Dear Cia 2.0

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Dear Cia 2.0

Post by Ciabatta on Fri Aug 12, 2016 1:50 am

Alo peoplez!

So recently it was suggested that I revive the Dear Cia thread given how much I loved answering questions from all of you, and I will admit that I had some amazing fun here...

http://bigsister.forumotion.com/t419-dear-cia-column

Sadly I had to close this down for a number of reasons, not least of which was the amount of time this was eating up to write the [typically] HUGE responses I gave, as well as the awful mismanagement of the Cheese system.

So I am happy to review Dear Cia but with a few notable tweaks:


  • No more Cheese points, you ask questions for the sake of asking them.  Smile


  • There is an 800 word limit on my responses, to save time for me and to encourage people to give more specific questions (or ask follow-up questions later).

  • Questions must still be prefaced with "Dear Cia:"; I won't answer any question that doesn't have this preface. Razz


Aside from that, and of course keeping the questions clean and realistic (with few personal details if possible), everything else is fair game!  Have fun!  ^^
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Re: Dear Cia 2.0

Post by Haasman29 on Fri Aug 12, 2016 1:20 pm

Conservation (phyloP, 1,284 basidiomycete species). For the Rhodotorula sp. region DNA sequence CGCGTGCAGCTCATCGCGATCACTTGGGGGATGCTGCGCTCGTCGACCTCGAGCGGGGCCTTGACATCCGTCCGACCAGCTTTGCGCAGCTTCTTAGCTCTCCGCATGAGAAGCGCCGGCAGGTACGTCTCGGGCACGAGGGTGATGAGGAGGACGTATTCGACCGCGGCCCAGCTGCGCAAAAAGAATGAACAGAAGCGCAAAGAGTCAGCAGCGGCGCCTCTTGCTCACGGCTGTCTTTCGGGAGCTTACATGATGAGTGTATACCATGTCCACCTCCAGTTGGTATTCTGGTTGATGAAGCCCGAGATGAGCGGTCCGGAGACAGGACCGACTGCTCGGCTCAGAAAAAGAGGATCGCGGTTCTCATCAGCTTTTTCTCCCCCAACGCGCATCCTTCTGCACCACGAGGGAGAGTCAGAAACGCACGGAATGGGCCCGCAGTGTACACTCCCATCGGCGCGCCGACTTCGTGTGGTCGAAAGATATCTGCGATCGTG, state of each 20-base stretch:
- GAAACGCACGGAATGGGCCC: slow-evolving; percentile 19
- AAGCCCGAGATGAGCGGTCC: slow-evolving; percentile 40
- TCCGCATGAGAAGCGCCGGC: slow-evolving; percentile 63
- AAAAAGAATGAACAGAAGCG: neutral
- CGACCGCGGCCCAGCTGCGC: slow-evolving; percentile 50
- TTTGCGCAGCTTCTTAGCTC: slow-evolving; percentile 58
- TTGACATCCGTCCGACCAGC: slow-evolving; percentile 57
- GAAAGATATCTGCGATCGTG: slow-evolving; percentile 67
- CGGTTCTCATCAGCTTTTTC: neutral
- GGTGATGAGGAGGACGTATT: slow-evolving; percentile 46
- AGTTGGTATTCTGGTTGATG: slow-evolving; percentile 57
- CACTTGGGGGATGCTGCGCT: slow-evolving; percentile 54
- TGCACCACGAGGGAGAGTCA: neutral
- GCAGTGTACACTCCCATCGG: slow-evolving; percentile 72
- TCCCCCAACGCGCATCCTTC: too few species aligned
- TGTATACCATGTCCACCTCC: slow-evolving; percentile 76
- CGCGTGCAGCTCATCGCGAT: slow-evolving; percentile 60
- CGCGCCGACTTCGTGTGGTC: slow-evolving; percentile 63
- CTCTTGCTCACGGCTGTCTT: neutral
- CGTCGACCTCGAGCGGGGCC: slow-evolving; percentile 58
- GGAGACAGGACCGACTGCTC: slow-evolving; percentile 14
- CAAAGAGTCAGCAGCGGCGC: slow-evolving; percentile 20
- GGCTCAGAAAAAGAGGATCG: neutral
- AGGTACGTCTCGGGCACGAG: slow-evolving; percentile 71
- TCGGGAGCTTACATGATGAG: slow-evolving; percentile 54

Dear Cia:

(I missed this thread so much, I am happy to resume asking you questions. xP)

I've noticed that my appetite has increased quite dramatically. I'm eating much more than I normally do and it's not doing me any favors. I'm unsure of what caused this to happen. Do you know anything that I could do to solve this?
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Re: Dear Cia 2.0

Post by Ciabatta on Sat Aug 13, 2016 10:17 am

Dear Avocado,

Wow! Congratulations on being the first Dear Cia 2.0 poster! Woo!

Anyway, be sure to ask a follow-up question that also describes the kind of foods you're eating on a daily basis, since that will help determine a probable cause. For now I'll cover two broad-stroke reasons why this might be happening...

1) If you consume foods high in appetite stimulants, this will cause a small but consistent rise in hunger despite having eaten a substantial meal. MSG (monosodium-glutonate), HFCS (high-fructose corn syrup) and Aspartame (Equal) are recognizable chemical additives that increase appetite, and are thus added to lots of junk food (so as to maximize sales of additional junk food). However, some genetically-modified or genetically-manipulated grains such as modern wheat seem to have the same effect... maybe not to the same degree, but certainly with greater coverage given how much more of them we eat, so it begs the question whether these genetically-manipulated foods are being bred for that trait on purpose. These appetite stimulants are designed to affect biochemical signals in your brain, so this will purposely work against your body's innate energy needs as well as your own personal willpower.